The Great Wall. Summer 1990.
China is a massive and varied country that dominates the Asian landscape. At 9.8 million square kilometers, China has virtually the same land area as the USA.
In the past, the primary attraction for climbers was the high peaks of the Tibetan plateau, including the infamous peak-bagger's dream of Mt Everest. Recently western sport climbers have begun to explore the impressive limestone that China has to offer.
Currently China's top sport climbing destination is YangShuo
, home to exquisite white limestone towers similar in quality to the sport crags of Thailand.
For trad climbing, the top destination is Li Ming
. Sandstone cracks with infinite character near a village of ethnic minorities in an idyllic valley. Check out Mike Dobie's guidebook, out now!
Travel by commercial plane is most common.
- A passport is required for travel to China. Details on how to obtain a passport can be found here.
- A Visa issues by the Chinese governement is required. Information on obtaining a visa can be found here
- Special permits are required for travel to Tibet, within China.
Weather station 17.8 miles from here
773 Total Climbing Routes
['4 Stars',104],['3 Stars',247],['2 Stars',223],['1 Star',80],['Bomb',7]
Classic Climbing Routes in China
Browse More Rock Climbing Classics in China
Mountain Project's determination of the classic, most popular, highest rated climbing routes for China:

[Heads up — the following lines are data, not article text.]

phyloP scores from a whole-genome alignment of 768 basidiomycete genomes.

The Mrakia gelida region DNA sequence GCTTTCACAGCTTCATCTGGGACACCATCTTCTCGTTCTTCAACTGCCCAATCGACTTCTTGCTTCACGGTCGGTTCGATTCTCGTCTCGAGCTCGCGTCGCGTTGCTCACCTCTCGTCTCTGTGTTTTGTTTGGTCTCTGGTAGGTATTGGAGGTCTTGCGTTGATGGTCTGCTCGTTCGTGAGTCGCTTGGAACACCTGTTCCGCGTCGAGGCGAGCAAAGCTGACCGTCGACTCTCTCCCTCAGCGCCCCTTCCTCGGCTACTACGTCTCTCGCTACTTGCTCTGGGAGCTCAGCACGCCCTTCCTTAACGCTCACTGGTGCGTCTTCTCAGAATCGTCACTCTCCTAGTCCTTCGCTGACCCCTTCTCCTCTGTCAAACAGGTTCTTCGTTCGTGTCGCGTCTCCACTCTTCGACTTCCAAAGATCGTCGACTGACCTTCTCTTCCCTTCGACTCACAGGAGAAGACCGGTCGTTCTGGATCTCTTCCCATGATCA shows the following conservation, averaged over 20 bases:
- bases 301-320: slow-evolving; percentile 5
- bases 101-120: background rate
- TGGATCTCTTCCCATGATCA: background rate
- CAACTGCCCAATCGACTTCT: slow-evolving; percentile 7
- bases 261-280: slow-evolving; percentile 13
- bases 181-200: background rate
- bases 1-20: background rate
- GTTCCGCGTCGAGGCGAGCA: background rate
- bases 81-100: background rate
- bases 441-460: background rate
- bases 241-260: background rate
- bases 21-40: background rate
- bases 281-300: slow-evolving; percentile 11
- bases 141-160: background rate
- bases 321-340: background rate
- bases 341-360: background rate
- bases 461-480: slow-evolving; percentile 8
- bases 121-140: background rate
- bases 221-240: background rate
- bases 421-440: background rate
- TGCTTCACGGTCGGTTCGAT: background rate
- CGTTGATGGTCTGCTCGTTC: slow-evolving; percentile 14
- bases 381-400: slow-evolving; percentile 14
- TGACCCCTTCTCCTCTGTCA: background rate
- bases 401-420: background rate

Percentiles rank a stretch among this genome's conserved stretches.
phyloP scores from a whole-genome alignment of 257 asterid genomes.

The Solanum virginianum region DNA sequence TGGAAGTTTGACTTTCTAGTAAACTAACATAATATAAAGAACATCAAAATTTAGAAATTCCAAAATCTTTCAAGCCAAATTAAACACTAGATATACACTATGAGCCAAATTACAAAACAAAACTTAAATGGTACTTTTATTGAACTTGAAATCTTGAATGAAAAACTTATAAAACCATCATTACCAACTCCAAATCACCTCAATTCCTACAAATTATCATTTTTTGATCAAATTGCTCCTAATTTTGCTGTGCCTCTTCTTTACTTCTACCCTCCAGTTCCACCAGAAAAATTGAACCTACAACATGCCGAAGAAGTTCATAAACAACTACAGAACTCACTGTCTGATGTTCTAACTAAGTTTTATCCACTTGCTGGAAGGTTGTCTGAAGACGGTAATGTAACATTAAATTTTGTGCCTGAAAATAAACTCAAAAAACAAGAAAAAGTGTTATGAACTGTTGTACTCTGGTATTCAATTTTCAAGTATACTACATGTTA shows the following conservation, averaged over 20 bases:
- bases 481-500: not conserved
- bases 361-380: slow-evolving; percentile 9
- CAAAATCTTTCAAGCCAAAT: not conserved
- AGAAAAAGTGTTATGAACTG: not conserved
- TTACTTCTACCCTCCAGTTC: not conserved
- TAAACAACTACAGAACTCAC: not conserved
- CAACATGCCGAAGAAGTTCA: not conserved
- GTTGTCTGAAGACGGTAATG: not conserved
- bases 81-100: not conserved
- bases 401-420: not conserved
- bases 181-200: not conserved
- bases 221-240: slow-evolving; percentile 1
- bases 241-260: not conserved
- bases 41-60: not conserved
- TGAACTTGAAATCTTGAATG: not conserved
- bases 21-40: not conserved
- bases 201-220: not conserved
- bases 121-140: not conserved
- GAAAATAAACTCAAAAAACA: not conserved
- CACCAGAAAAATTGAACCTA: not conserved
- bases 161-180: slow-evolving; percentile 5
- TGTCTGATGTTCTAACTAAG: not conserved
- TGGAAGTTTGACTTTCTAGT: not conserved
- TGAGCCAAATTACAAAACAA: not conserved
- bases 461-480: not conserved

Featured Route For China
Moon Walker 5.12d 7c 28 IX 28 E6 6b Asia
: ... : Moon Hill
The most famous of the routes at Moon Hill, and perhaps even of YangShuo, dozens of photos have been taken of climbers clinging to the underside tufas and pockets of Moon Walker. There are really two routes in one here: an easier 7a+(12a) up to the second cave (though the anchors here look a bit rusty and dodgy to me), and the full 7c(12d) which pushes an additional 5 meters or so to the third cave near the apex of the arch. The sequences are pretty straight forward for the most part, the main d...[more] Browse More Classics in International
5.10c trad route at Xiao Shi Men
By michael crapo
From: mission b.c.
Feb 13, 2012
Tibet is not a part of china.
From: Dali, Yunnan Province, China
Aug 13, 2014
For folks thinking about making the journey to China for some climbing:
There's a new, awesomely comprehensive guidebook on China climbing that was just published. Likely the best book published on Chinese crags to-date. The book is CLIMB CHINA, and you can find it through their website: